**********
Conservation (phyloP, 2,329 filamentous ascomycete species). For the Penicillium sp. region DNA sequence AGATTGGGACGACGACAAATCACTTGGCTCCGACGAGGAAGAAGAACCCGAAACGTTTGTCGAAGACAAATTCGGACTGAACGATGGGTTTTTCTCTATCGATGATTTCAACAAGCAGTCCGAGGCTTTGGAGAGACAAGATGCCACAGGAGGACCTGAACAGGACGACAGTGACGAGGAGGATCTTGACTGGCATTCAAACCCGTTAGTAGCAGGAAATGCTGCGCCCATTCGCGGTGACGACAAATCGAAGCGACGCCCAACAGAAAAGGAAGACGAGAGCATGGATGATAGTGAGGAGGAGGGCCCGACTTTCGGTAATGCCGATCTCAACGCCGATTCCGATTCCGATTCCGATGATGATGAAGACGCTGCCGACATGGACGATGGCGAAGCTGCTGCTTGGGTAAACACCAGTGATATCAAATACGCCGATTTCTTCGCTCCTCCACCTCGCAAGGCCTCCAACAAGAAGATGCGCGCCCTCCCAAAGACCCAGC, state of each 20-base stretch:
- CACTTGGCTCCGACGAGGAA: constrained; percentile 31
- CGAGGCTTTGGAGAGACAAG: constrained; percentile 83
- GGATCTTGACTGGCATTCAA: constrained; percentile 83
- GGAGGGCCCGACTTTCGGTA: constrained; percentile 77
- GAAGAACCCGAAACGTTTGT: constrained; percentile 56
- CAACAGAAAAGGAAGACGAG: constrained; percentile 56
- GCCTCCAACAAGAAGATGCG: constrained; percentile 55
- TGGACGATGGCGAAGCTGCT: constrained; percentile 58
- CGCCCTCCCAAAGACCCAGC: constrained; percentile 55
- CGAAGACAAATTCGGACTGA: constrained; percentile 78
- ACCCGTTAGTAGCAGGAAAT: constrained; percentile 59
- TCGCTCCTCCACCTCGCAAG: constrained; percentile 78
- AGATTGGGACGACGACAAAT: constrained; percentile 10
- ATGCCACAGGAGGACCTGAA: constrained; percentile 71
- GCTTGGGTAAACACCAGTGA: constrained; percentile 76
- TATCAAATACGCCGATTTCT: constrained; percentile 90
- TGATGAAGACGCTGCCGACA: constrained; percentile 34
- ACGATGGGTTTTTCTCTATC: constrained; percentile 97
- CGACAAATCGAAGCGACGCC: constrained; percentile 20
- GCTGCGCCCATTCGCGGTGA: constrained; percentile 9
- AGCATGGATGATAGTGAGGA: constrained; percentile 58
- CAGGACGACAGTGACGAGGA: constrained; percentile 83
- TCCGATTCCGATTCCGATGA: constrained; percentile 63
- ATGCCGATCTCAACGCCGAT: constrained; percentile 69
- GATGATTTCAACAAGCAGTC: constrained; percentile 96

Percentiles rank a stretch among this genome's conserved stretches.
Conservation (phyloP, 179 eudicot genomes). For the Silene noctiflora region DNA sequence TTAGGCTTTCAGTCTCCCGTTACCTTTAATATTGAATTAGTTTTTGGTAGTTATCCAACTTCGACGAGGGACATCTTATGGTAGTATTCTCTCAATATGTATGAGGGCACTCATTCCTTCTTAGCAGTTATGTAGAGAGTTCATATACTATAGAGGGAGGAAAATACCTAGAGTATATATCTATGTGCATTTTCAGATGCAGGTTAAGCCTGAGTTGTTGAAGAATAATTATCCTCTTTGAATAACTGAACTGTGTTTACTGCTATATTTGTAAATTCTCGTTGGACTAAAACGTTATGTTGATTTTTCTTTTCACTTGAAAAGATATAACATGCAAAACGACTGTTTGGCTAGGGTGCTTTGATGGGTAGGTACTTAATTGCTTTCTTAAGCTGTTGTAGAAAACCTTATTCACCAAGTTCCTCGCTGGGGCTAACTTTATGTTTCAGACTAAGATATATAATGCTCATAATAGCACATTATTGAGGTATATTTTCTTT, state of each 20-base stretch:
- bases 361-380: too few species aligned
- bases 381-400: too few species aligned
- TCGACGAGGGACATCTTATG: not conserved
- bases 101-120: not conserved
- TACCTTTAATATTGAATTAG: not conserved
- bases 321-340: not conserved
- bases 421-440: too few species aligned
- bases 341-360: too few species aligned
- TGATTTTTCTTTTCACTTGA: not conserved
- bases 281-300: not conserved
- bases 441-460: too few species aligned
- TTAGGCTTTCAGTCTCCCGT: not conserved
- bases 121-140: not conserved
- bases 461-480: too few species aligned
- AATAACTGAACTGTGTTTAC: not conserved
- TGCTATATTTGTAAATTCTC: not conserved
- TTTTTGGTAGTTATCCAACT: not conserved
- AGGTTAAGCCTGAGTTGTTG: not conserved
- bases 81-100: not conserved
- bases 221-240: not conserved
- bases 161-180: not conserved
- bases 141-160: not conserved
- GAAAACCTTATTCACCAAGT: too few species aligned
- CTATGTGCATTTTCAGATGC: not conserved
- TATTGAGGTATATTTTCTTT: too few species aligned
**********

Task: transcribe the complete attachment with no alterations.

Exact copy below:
Conservation (phyloP, 2,329 filamentous ascomycete species). For the Penicillium sp. region DNA sequence AGATTGGGACGACGACAAATCACTTGGCTCCGACGAGGAAGAAGAACCCGAAACGTTTGTCGAAGACAAATTCGGACTGAACGATGGGTTTTTCTCTATCGATGATTTCAACAAGCAGTCCGAGGCTTTGGAGAGACAAGATGCCACAGGAGGACCTGAACAGGACGACAGTGACGAGGAGGATCTTGACTGGCATTCAAACCCGTTAGTAGCAGGAAATGCTGCGCCCATTCGCGGTGACGACAAATCGAAGCGACGCCCAACAGAAAAGGAAGACGAGAGCATGGATGATAGTGAGGAGGAGGGCCCGACTTTCGGTAATGCCGATCTCAACGCCGATTCCGATTCCGATTCCGATGATGATGAAGACGCTGCCGACATGGACGATGGCGAAGCTGCTGCTTGGGTAAACACCAGTGATATCAAATACGCCGATTTCTTCGCTCCTCCACCTCGCAAGGCCTCCAACAAGAAGATGCGCGCCCTCCCAAAGACCCAGC, state of each 20-base stretch:
- CACTTGGCTCCGACGAGGAA: constrained; percentile 31
- CGAGGCTTTGGAGAGACAAG: constrained; percentile 83
- GGATCTTGACTGGCATTCAA: constrained; percentile 83
- GGAGGGCCCGACTTTCGGTA: constrained; percentile 77
- GAAGAACCCGAAACGTTTGT: constrained; percentile 56
- CAACAGAAAAGGAAGACGAG: constrained; percentile 56
- GCCTCCAACAAGAAGATGCG: constrained; percentile 55
- TGGACGATGGCGAAGCTGCT: constrained; percentile 58
- CGCCCTCCCAAAGACCCAGC: constrained; percentile 55
- CGAAGACAAATTCGGACTGA: constrained; percentile 78
- ACCCGTTAGTAGCAGGAAAT: constrained; percentile 59
- TCGCTCCTCCACCTCGCAAG: constrained; percentile 78
- AGATTGGGACGACGACAAAT: constrained; percentile 10
- ATGCCACAGGAGGACCTGAA: constrained; percentile 71
- GCTTGGGTAAACACCAGTGA: constrained; percentile 76
- TATCAAATACGCCGATTTCT: constrained; percentile 90
- TGATGAAGACGCTGCCGACA: constrained; percentile 34
- ACGATGGGTTTTTCTCTATC: constrained; percentile 97
- CGACAAATCGAAGCGACGCC: constrained; percentile 20
- GCTGCGCCCATTCGCGGTGA: constrained; percentile 9
- AGCATGGATGATAGTGAGGA: constrained; percentile 58
- CAGGACGACAGTGACGAGGA: constrained; percentile 83
- TCCGATTCCGATTCCGATGA: constrained; percentile 63
- ATGCCGATCTCAACGCCGAT: constrained; percentile 69
- GATGATTTCAACAAGCAGTC: constrained; percentile 96

Percentiles rank a stretch among this genome's conserved stretches.
Conservation (phyloP, 179 eudicot genomes). For the Silene noctiflora region DNA sequence TTAGGCTTTCAGTCTCCCGTTACCTTTAATATTGAATTAGTTTTTGGTAGTTATCCAACTTCGACGAGGGACATCTTATGGTAGTATTCTCTCAATATGTATGAGGGCACTCATTCCTTCTTAGCAGTTATGTAGAGAGTTCATATACTATAGAGGGAGGAAAATACCTAGAGTATATATCTATGTGCATTTTCAGATGCAGGTTAAGCCTGAGTTGTTGAAGAATAATTATCCTCTTTGAATAACTGAACTGTGTTTACTGCTATATTTGTAAATTCTCGTTGGACTAAAACGTTATGTTGATTTTTCTTTTCACTTGAAAAGATATAACATGCAAAACGACTGTTTGGCTAGGGTGCTTTGATGGGTAGGTACTTAATTGCTTTCTTAAGCTGTTGTAGAAAACCTTATTCACCAAGTTCCTCGCTGGGGCTAACTTTATGTTTCAGACTAAGATATATAATGCTCATAATAGCACATTATTGAGGTATATTTTCTTT, state of each 20-base stretch:
- bases 361-380: too few species aligned
- bases 381-400: too few species aligned
- TCGACGAGGGACATCTTATG: not conserved
- bases 101-120: not conserved
- TACCTTTAATATTGAATTAG: not conserved
- bases 321-340: not conserved
- bases 421-440: too few species aligned
- bases 341-360: too few species aligned
- TGATTTTTCTTTTCACTTGA: not conserved
- bases 281-300: not conserved
- bases 441-460: too few species aligned
- TTAGGCTTTCAGTCTCCCGT: not conserved
- bases 121-140: not conserved
- bases 461-480: too few species aligned
- AATAACTGAACTGTGTTTAC: not conserved
- TGCTATATTTGTAAATTCTC: not conserved
- TTTTTGGTAGTTATCCAACT: not conserved
- AGGTTAAGCCTGAGTTGTTG: not conserved
- bases 81-100: not conserved
- bases 221-240: not conserved
- bases 161-180: not conserved
- bases 141-160: not conserved
- GAAAACCTTATTCACCAAGT: too few species aligned
- CTATGTGCATTTTCAGATGC: not conserved
- TATTGAGGTATATTTTCTTT: too few species aligned